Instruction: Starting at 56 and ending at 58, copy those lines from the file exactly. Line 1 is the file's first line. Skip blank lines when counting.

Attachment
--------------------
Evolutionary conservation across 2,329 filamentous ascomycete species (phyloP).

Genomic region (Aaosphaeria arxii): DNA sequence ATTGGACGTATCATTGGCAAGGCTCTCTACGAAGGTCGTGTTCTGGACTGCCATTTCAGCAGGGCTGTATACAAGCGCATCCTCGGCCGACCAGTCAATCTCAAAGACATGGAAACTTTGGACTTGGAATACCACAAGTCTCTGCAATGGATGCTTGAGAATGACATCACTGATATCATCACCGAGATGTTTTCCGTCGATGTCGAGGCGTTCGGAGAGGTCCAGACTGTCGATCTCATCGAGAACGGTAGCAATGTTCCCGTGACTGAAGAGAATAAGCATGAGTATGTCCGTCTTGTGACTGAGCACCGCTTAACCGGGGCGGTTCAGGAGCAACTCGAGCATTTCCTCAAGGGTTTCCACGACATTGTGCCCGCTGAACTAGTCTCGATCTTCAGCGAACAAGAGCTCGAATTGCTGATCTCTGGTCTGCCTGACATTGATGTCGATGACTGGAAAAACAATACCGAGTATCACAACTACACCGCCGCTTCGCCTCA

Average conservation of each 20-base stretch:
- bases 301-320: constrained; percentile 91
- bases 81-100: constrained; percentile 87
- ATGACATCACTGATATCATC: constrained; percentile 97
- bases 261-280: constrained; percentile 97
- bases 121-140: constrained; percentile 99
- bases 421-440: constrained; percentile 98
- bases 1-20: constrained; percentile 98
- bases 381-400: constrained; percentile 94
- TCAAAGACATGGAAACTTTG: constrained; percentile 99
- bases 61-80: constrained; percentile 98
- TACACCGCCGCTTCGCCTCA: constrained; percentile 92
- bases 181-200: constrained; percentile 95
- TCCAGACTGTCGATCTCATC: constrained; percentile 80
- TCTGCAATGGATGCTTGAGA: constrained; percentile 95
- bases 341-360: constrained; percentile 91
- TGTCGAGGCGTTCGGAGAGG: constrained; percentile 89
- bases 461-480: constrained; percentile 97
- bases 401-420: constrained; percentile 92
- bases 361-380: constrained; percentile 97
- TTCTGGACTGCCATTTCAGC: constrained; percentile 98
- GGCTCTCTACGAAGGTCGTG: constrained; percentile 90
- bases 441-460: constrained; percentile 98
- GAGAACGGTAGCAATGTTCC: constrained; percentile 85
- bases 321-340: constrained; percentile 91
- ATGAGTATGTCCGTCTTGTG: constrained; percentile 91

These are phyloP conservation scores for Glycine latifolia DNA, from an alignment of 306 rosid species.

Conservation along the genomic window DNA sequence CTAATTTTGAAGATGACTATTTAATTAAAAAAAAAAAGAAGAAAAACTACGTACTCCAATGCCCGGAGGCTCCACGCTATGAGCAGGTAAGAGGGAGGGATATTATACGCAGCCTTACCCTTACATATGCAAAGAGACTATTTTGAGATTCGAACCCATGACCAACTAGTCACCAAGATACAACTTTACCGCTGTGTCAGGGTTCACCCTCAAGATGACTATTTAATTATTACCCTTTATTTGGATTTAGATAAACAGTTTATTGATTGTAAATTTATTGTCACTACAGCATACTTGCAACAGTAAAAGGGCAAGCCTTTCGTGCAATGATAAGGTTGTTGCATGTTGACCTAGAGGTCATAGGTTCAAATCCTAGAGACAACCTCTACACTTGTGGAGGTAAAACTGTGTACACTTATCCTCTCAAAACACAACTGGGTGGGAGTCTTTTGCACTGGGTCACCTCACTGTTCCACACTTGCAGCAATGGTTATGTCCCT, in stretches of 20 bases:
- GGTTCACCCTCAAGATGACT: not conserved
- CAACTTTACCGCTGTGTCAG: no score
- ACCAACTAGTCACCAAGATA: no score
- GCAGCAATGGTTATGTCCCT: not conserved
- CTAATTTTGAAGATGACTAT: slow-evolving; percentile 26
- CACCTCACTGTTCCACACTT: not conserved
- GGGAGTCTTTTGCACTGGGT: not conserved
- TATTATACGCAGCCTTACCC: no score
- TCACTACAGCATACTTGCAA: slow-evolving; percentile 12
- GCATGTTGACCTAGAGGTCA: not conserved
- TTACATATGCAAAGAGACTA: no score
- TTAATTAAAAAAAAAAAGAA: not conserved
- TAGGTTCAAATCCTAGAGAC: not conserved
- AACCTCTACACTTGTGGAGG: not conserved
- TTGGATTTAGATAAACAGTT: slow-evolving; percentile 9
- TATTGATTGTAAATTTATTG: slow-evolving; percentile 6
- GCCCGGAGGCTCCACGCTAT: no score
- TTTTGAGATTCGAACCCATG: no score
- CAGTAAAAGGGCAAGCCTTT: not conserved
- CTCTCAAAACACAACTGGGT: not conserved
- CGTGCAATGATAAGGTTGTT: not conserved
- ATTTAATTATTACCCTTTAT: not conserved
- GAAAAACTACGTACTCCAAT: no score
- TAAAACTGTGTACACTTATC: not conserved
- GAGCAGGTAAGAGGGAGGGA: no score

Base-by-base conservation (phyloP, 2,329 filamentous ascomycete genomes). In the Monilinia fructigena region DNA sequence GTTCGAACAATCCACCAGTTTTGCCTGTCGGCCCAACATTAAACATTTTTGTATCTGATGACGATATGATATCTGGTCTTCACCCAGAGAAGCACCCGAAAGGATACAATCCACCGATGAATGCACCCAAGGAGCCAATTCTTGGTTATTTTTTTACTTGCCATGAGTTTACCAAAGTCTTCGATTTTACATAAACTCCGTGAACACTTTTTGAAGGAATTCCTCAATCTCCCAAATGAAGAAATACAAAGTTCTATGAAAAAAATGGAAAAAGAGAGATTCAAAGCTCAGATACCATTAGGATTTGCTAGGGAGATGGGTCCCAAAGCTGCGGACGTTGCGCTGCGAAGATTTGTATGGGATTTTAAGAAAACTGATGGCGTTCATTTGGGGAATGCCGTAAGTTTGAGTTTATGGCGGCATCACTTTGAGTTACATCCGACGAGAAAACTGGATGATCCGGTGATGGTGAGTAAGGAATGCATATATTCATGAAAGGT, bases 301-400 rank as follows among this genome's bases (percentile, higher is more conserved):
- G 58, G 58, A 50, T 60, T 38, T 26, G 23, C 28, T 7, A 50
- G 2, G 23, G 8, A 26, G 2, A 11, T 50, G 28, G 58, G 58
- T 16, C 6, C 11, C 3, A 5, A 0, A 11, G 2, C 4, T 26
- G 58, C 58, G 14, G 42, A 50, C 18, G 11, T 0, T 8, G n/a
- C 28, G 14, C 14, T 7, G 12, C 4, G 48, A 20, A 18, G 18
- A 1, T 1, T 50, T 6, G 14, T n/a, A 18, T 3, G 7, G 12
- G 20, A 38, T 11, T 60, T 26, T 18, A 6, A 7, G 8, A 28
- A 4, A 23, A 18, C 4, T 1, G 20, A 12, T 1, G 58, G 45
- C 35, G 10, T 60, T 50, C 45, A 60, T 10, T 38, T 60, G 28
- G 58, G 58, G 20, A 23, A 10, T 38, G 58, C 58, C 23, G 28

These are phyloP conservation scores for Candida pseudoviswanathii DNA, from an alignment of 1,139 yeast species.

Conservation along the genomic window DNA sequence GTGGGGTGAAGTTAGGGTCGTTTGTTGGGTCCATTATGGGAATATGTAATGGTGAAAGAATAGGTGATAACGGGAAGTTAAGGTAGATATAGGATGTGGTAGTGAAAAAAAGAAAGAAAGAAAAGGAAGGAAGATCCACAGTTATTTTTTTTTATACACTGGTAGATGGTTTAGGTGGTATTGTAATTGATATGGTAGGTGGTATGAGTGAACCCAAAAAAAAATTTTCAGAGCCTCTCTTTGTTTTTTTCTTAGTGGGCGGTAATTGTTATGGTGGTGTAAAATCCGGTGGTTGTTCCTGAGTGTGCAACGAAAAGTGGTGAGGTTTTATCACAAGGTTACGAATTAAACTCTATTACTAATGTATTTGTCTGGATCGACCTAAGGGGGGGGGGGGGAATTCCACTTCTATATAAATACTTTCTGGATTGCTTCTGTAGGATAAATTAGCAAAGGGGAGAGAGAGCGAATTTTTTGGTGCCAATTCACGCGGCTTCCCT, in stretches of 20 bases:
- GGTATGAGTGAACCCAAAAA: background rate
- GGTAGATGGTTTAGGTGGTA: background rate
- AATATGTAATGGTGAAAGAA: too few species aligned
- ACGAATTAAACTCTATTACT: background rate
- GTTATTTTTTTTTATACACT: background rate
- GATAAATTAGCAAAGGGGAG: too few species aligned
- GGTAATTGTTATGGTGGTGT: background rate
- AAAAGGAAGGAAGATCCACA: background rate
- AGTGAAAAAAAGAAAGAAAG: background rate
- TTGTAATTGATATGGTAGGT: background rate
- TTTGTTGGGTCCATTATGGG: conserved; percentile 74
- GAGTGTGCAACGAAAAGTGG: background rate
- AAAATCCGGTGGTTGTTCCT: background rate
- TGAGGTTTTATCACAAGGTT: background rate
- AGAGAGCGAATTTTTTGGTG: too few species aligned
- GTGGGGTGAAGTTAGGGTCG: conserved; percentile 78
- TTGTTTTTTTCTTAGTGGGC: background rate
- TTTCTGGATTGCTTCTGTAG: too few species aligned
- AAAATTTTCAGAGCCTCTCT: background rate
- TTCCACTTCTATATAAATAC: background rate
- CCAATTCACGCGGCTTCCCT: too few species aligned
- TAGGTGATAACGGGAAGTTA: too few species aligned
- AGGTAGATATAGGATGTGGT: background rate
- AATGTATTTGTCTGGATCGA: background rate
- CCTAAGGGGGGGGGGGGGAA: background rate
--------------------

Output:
Base-by-base conservation (phyloP, 2,329 filamentous ascomycete genomes). In the Monilinia fructigena region DNA sequence GTTCGAACAATCCACCAGTTTTGCCTGTCGGCCCAACATTAAACATTTTTGTATCTGATGACGATATGATATCTGGTCTTCACCCAGAGAAGCACCCGAAAGGATACAATCCACCGATGAATGCACCCAAGGAGCCAATTCTTGGTTATTTTTTTACTTGCCATGAGTTTACCAAAGTCTTCGATTTTACATAAACTCCGTGAACACTTTTTGAAGGAATTCCTCAATCTCCCAAATGAAGAAATACAAAGTTCTATGAAAAAAATGGAAAAAGAGAGATTCAAAGCTCAGATACCATTAGGATTTGCTAGGGAGATGGGTCCCAAAGCTGCGGACGTTGCGCTGCGAAGATTTGTATGGGATTTTAAGAAAACTGATGGCGTTCATTTGGGGAATGCCGTAAGTTTGAGTTTATGGCGGCATCACTTTGAGTTACATCCGACGAGAAAACTGGATGATCCGGTGATGGTGAGTAAGGAATGCATATATTCATGAAAGGT, bases 301-400 rank as follows among this genome's bases (percentile, higher is more conserved):
- G 58, G 58, A 50, T 60, T 38, T 26, G 23, C 28, T 7, A 50
- G 2, G 23, G 8, A 26, G 2, A 11, T 50, G 28, G 58, G 58